It was the case that shattered innocence and struck fear into an entire nation, inspired artists like Terrence Malick and Bruce Springsteen to create some of their finest work, and would be forever associated with Nebraska. The two week killing spree of Charles Starkweather and Caril Ann Fugate would capture the world and is still debated to this day. Fugate’s involvement in the crime is still in question. Just 14 at the time of her sentencing in 1958, Fugate would spend 18 years in prison before finally being released on parole. Starkweather was executed.
In the new book “Pro Bono: The 18-year defense of Caril Ann Fugate,” Jeff McArthur examines Fugate’s involvement in the initial crime, her trial, her prison life, and the media firestorm that always seemed to follow the case. McArthur has another reason for wanting to investigate the crimes and the woman. His grandfather John initially represented Fugate, and his father James would go on to become a lawyer and help his father in his quest to get Fugate released. The book is as much about Fugate’s crimes and life as it is an examination of and honor to McArthur’s grandfather.
“But most of all this is a book about my grandfather,” McArthur writes in the prologue, “a man who saw an injustice and fought against it for two decades, in the face of how unpopular it made him, even despite the death threats against him and his family.”
The book, although tirelessly researched, reads like an intriguing crime novel. McArthur lucked out with John—represented as a compassionate, Atticus Finch type character—as his protagonist. He’s a man that McArthur describes as a “consummate gentleman, formal, yet warm to everyone he met,” and someone with a “quiet wisdom.”
The 326 page book, filled with research ranging from interviews with people who knew victims to court records, is passionate. Often you can sense McArthur’s obvious personal connection to the people involved, but it never feels biased. Instead the passion comes from a story that’s hard not to fall into.
The book really picks up steam in its seventh and eighth chapters. Chapter seven, “The State of Nebraska v. Caril Ann Fugate: The Prosecution,” is when you can really see the research that went into the story. Elmer Scheel, the prosecutor, had as much zeal as John did, but we are presented a deeply flawed case, one that never should have been presented to a jury in Nebraska (John had tried to get the trial moved but was denied).
Chapter eight, “The State of Nebraska v. Caril Ann Fugate: The Defense,” continues with the massive research of court transcripts. It lends itself to a painfully real feeling and almost puts the reader in the courtroom.
At this point, the prosecution had shifted much of the blame toward Caril, and McArthur presents a young girl—possibly once held hostage and now fighting for her life—who isn’t fully aware of what a guilty verdict might mean for her life. Though the book really centers on Fugate, she’s not heard from until this chapter, where we see court transcripts of her testimony. She’s shown as quiet, shy and as someone who had been brainwashed—the purest definition of a kidnapping victim.
For some, the book’s portrayal of Fugate as a victim is still hard to buy. There are many people in Nebraska who grew up with this story and have their own opinion—most of them negative—but I got the sense reading this book that McArthur was not trying to change opinions but simply to present a different, more personal perspective.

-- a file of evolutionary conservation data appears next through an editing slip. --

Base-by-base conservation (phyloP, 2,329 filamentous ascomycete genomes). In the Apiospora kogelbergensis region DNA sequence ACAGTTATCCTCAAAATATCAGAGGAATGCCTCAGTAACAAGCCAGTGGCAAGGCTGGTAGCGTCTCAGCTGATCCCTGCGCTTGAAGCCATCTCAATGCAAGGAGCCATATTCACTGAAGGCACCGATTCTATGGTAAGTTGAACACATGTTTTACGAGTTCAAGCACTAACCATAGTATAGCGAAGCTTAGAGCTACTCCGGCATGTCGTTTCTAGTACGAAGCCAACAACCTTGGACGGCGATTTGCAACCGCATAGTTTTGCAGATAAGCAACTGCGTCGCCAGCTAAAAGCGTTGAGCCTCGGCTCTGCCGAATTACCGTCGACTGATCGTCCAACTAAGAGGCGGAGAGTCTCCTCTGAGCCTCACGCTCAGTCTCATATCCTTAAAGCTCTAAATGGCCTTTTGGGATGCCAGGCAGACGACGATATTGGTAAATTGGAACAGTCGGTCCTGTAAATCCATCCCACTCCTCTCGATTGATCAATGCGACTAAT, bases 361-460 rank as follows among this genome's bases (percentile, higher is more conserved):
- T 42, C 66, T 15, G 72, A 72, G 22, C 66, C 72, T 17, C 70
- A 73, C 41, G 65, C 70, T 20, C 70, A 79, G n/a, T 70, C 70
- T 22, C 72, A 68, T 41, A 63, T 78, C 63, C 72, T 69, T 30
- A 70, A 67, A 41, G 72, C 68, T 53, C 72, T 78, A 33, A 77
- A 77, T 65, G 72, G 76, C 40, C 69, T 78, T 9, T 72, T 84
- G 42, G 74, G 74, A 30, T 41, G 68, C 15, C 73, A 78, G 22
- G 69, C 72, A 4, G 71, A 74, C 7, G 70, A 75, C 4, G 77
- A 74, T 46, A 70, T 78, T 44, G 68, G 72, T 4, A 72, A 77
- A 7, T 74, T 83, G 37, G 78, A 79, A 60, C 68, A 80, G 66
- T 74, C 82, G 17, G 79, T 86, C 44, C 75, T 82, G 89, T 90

After her conviction, the book goes on to show John working hard on an appeal that was ultimately denied. The case would go all the way to the Supreme Court but was again denied. Caril was offered a commutation to her sentence in December 1968 but would have had to show remorse for her crimes, thus admitting her guilt. She refused, which meant staying in prison until her parole in 1976.
For me, the most fascinating aspect of the book would come in the later chapters, particularly chapter fourteen, “Badlands.” This was one of the first cases with deep public scrutiny and hotly contested facts. Ninette Beaver, a young mother and reporter, would play a major role in Caril’s life and case and is represented here as a tough reporter who gets swept into the story.
Early in the story, the press’ frenzy and initial reaction to the murders is recreated. McArthur does a good job of conveying the fear that almost everyone in Nebraska (and by this point the entire country) felt.
“People were angry and they wanted vengeance,” he writes. Though unbiased throughout the book, McArthur doesn’t shy away from his opinion that the media’s portrayal of them as the new, bloodthirsty Bonnie and Clyde hurt Fugate and her defense tremendously.
One interesting tool that McArthur uses in the book is to use Fugate as the microscope through which we view the family. As the book goes on, we see the McArthurs’ family life change (James had his second child, the author, Jeff), all of which is seen through Caril’s eyes. It’s effective and shows how much Caril started to mean to the family.
In “Badlands,” McArthur chronicles his father’s involvement in Terrence Malick’s classic film of the same name, the TV movie “Murder in the Heartland,” Ninette Beaver’s book “Caril” and Bruce Springsteen’s album “Nebraska.” One aspect that did surprise me was McArthur’s depiction of Fugate’s reaction to these works of art. Many people know the films and songs but as McArthur puts it, this was Caril’s “traumatic reality.”
“Pro Bono” is a fascinating and quick read. Most people from Nebraska are familiar with the case, but the book presents a much different view from what we initially thought. The book moves quickly and McArthur is benefited by his personal connection to the story.